Dartmoor's Archaeological Heritage
Dartmoor’s archaeological heritage is quite outstanding in terms of the quantity and the quality of the archaeological remains which can be found all over the Moor. These remains are astonishing evidence for the way in which, over the last six thousand years, people have lived, worked, defined and divided the moorland; quarried, mined and exploited its natural resources; practised their beliefs and buried their dead over many millennia.
The survival of this wealth of archaeology is due in part to the robust nature of granite used for their construction and in part because of the relative lack of exploitation of the Moor in more recent times.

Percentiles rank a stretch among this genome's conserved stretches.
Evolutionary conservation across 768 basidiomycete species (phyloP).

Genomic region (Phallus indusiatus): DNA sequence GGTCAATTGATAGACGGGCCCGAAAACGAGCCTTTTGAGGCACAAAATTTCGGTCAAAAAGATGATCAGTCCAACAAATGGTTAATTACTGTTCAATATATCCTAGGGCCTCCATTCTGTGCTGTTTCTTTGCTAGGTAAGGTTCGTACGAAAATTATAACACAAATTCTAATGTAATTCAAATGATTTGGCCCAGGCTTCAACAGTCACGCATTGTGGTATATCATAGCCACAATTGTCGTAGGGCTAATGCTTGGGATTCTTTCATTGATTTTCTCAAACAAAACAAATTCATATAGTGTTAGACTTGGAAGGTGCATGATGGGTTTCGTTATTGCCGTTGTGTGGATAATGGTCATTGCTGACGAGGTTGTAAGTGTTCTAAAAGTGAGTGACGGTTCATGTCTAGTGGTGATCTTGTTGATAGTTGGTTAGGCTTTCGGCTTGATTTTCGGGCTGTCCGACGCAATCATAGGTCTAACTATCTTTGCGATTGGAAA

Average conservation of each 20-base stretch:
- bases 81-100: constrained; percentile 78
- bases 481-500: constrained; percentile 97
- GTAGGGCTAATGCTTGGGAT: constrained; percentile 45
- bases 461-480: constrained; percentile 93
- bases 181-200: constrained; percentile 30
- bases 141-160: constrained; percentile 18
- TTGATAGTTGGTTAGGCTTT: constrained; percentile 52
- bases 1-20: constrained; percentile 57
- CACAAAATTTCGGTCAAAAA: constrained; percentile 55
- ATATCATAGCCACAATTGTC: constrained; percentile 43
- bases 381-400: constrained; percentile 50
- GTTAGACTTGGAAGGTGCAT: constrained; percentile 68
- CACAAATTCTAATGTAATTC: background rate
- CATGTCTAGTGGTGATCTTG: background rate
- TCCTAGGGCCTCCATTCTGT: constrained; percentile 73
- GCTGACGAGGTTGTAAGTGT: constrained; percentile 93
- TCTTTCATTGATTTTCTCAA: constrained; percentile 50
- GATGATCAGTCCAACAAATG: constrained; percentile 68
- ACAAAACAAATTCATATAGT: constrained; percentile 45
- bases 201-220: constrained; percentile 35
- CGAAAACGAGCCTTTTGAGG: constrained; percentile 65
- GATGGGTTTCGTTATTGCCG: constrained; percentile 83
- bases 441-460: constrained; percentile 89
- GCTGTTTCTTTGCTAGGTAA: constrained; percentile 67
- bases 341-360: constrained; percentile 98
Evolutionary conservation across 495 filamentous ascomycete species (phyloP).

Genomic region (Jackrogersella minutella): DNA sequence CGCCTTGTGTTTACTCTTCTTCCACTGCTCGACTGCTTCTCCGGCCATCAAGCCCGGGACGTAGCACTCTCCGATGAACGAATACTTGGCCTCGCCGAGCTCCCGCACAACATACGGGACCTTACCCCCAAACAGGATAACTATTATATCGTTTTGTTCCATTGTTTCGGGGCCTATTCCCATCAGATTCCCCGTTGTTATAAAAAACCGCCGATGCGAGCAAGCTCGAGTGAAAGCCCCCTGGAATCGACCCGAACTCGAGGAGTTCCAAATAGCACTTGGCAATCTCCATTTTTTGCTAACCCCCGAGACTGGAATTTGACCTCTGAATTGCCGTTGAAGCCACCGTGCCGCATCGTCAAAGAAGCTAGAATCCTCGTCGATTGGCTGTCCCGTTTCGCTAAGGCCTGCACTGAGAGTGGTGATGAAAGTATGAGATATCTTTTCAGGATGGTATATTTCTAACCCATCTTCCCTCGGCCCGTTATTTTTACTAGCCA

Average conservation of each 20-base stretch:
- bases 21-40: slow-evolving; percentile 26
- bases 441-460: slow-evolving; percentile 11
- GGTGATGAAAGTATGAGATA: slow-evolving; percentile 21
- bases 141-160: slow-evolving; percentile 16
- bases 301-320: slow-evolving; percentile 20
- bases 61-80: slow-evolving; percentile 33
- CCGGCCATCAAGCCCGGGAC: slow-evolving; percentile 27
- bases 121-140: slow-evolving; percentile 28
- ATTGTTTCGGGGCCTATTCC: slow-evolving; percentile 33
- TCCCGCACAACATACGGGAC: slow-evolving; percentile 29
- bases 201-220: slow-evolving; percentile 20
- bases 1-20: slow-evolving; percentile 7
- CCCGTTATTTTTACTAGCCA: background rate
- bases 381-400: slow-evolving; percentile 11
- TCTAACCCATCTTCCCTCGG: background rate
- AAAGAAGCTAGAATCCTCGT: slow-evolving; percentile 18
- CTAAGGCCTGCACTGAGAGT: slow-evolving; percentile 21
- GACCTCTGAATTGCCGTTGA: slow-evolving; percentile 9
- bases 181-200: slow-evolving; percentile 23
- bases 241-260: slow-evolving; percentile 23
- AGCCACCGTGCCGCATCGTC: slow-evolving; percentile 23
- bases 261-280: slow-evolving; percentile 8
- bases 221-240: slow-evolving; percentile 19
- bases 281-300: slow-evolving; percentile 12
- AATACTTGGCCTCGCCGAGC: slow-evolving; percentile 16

A Guide to the Archaeology of Dartmoorbooklet is available from the High Moorland Visitor Centre or from the online shop.
There are over 1,200 scheduled sites on Dartmoor, these are sites , often privately owned, which because of their national importance are protected by law. Any proposal of work or other activities which will affect them needs prior permission from English Heritage, the national body responsible for advising the Department for Culture, Media and Sport on such matters. English Heritage (external link, opens new window)
Further information and advisory leaflets can be found on the HELM (Historic Environment Local Management) site: www.helm.org.uk (external link, opens new window)
Read more information on:
- Prehistoric Dartmoor
- Medieval Dartmoor
- Industrial Dartmoor
- The Dartmoor palimpsest
- Care and repair
- Current projects
- Historic Landscape Characterization